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Synagogues of Dresden

and their communities

A look back at the Dedication of the Dresden-Neustadt synagogue on September 3, 2023

On the occasion of the consecration of the Dresden-Neustadt synagogue on September 3, 2023, it is worth looking back at the development of the Dresden synagogues and their congregations. Today there are three Jewish communities in Dresden - not always without tensions among each other. Nevertheless, 78 years after the Holocaust, this is a welcome development towards a future-oriented Jewish life. Why it is like that? That is what this post describes.


On May 8, 1840, the Old Synagogue (also known as the Semper Synagogue after its builder) was inaugurated.

It was a brilliant, uplifting celebration! The synagogue was densely occupied, in the nave by the invited guests of honor, again the highest state officials and representatives of the authorities, in the other places by the community...

(Emil Lehmann, "Ein Halbjahrhundert in der israelitischen Religionsgemeinschaft zu Dresden. Erlebtes und Erlesenes." Gustav Salomon, Dresden 1890)

1840: The old Synagoge. A milestone on the way towards equal rights.
1840: The old Synagoge. A milestone on the way towards equal rights.

The Dresden synagogue was built after a long and tough fight by the Dresden Jews for equal rights with Christians. Some of the Jews' demands of 1834 were: The right to practice various trades; the right to acquire land; the abolition of the obligation to escort Jews in the mountain towns, the abolition of special payments for newly married couples, the right to live in the suburbs and the provision of fire extinguishers by the Jewish community instead of the ten thalers in case of fire.

Finally, on May 18, 1838, King Friedrich August allowed:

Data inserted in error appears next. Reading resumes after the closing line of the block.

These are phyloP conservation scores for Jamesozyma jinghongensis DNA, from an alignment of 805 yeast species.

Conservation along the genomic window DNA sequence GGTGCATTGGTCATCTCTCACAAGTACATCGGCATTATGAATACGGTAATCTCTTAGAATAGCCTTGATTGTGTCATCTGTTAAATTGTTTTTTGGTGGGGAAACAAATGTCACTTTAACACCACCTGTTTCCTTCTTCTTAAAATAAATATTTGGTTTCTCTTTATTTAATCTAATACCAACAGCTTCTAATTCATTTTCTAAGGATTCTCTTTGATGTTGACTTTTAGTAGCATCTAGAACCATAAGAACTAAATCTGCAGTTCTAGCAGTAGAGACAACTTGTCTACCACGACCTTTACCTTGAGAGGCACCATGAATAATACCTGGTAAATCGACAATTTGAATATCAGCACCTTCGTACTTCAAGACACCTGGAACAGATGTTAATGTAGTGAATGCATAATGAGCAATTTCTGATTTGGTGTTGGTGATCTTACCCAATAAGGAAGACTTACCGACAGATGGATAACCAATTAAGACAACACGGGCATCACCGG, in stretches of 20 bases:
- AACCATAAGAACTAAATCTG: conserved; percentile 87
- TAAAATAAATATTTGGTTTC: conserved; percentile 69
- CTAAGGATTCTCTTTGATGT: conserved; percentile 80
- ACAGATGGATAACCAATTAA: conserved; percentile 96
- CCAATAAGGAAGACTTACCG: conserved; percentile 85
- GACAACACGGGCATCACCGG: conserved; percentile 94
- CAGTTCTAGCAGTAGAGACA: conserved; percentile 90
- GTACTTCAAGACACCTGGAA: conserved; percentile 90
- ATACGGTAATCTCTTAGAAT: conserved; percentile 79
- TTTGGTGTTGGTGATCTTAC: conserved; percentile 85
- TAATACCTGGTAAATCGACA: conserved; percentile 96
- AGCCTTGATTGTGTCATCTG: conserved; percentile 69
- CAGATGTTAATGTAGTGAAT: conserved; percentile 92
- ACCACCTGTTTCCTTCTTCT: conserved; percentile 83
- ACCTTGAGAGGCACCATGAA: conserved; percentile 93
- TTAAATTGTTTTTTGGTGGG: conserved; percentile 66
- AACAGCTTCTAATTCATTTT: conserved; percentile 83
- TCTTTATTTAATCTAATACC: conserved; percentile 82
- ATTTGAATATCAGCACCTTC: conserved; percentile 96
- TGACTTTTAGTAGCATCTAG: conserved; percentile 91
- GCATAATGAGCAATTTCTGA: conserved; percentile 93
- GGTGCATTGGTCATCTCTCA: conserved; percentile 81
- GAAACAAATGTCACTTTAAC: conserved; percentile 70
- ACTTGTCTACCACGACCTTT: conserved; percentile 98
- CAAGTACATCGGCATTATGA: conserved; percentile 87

Jewish communities may be established in Dresden and Leipzig. Land for the construction of synagogues may be purchased. Jews are allowed to own property.

A plot of land on the outskirts of the city center, which was of inferior quality at the time, was made available for the construction of the synagogue. Constricted by the surrounding buildings, the synagogue had to be entered from the side. Externally, it resembled a Romanesque church (according to Heidrun Laudel: round arch style). This shows the efforts of the congregation to adapt to the Christian majority society. Only the Stars of David on the low towers indicated a synagogue from the outside. Only the interior design with its echoes of Moorish architecture, and thus of the heyday for the Jews in medieval Spain, expressed the difference to the Christian churches. At the time of its completion, it was the largest synagogue in Germany.

Today the architecture of the famous master builder Gottfried Semper is praised. For the Jews at the time the synagogue was built, their synagogue was a visible milestone on the way to equality.


1938: Destruction of the Old Synagogue

Foto of the destruction of the Sempersynagogue at Dresden in 1938
The Synagogue built by Semper is destroyed in 1938

During the pogrom night of 1938 (8/9 November, also known as Kristallnacht), the Nazis burned down the synagogue. The ruin was blown up; the stones were discarded, used for road construction or sold to private individuals. Nothing reminded of the synagogue anymore. For the destruction of their synagogues, the German Jews had to pay an "atonement payment" of one billion Reichsmarks to the state treasury.


The Jews, who had still believed that they could hold out in Germany despite the great restrictions and humiliations, finally realized that they would have no future in Germany.


1950: The synagogue on Fiedlerstrasse. The beginning after the end.

Before the Holocaust, the Dresden community numbered about five thousand members. In 1945, around 200 people who were being persecuted – Jews or people with a Jewish background – gathered in Dresden. They came from the concentration camps or as returnees from emigration. Some had been able to hide in the chaos after the bombing of February 13, 1945, and thus escaped deportation at the last minute.